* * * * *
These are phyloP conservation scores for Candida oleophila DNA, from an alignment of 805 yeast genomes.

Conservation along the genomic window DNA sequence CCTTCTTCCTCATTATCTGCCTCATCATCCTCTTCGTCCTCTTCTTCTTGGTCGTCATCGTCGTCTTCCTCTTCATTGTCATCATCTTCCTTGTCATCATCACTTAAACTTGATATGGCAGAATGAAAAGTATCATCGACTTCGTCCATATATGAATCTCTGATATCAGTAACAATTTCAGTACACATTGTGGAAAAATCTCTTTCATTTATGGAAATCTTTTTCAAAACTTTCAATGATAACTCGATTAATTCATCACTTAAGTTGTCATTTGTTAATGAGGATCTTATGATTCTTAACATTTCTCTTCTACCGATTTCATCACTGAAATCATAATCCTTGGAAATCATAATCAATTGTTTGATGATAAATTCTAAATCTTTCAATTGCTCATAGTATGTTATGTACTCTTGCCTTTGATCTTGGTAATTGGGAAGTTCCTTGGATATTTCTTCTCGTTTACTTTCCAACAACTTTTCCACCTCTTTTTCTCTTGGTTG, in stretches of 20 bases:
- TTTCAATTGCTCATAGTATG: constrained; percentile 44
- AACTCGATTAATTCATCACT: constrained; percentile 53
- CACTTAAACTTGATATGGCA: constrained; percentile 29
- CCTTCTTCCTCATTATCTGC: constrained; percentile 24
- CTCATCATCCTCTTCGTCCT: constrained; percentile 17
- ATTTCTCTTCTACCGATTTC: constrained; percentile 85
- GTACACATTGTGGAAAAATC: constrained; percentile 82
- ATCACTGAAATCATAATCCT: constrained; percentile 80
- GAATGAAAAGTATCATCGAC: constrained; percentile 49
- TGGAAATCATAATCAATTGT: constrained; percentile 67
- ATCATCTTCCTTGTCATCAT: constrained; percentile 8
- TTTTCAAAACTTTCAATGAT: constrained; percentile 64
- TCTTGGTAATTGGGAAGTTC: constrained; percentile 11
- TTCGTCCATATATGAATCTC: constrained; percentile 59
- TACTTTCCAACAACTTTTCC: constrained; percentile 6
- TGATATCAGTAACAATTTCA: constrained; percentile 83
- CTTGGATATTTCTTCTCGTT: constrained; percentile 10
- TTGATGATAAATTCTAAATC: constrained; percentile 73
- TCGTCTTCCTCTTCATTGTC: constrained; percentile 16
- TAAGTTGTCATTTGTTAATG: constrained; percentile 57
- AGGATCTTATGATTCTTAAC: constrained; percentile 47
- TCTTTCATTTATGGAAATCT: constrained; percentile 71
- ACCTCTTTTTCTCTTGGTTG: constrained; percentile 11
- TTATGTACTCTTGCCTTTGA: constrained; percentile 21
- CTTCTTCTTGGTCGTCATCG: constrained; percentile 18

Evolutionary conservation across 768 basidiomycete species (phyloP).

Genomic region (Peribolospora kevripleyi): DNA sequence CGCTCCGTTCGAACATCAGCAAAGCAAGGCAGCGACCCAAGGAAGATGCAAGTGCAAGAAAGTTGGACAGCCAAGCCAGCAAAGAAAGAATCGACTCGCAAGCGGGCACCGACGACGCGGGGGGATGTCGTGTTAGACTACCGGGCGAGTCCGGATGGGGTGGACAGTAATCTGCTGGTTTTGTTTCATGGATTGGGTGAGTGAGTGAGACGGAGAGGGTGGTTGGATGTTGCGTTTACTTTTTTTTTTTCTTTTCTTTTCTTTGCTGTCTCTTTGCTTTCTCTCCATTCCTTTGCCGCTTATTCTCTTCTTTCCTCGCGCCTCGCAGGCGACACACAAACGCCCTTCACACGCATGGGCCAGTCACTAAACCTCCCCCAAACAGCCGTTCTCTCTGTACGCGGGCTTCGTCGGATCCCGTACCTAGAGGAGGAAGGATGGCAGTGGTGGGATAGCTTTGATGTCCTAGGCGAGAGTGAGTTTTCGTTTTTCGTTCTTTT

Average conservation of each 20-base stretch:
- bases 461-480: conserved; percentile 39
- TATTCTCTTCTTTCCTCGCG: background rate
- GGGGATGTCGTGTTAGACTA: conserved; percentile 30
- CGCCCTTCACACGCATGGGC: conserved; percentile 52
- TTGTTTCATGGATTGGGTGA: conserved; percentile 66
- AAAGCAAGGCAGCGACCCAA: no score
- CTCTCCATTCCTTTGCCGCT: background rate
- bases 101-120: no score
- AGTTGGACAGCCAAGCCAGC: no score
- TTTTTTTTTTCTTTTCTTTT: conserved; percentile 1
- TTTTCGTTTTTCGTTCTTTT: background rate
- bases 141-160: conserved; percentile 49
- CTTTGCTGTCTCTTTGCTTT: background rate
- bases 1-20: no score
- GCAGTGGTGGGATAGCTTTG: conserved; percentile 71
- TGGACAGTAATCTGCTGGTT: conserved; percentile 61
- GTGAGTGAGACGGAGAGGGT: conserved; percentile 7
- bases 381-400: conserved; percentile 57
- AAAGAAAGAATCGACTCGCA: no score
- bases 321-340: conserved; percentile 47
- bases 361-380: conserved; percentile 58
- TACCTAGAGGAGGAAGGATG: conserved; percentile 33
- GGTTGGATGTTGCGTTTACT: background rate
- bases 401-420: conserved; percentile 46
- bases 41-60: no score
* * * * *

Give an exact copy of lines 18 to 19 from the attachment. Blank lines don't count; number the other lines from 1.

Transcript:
- TGATATCAGTAACAATTTCA: constrained; percentile 83
- CTTGGATATTTCTTCTCGTT: constrained; percentile 10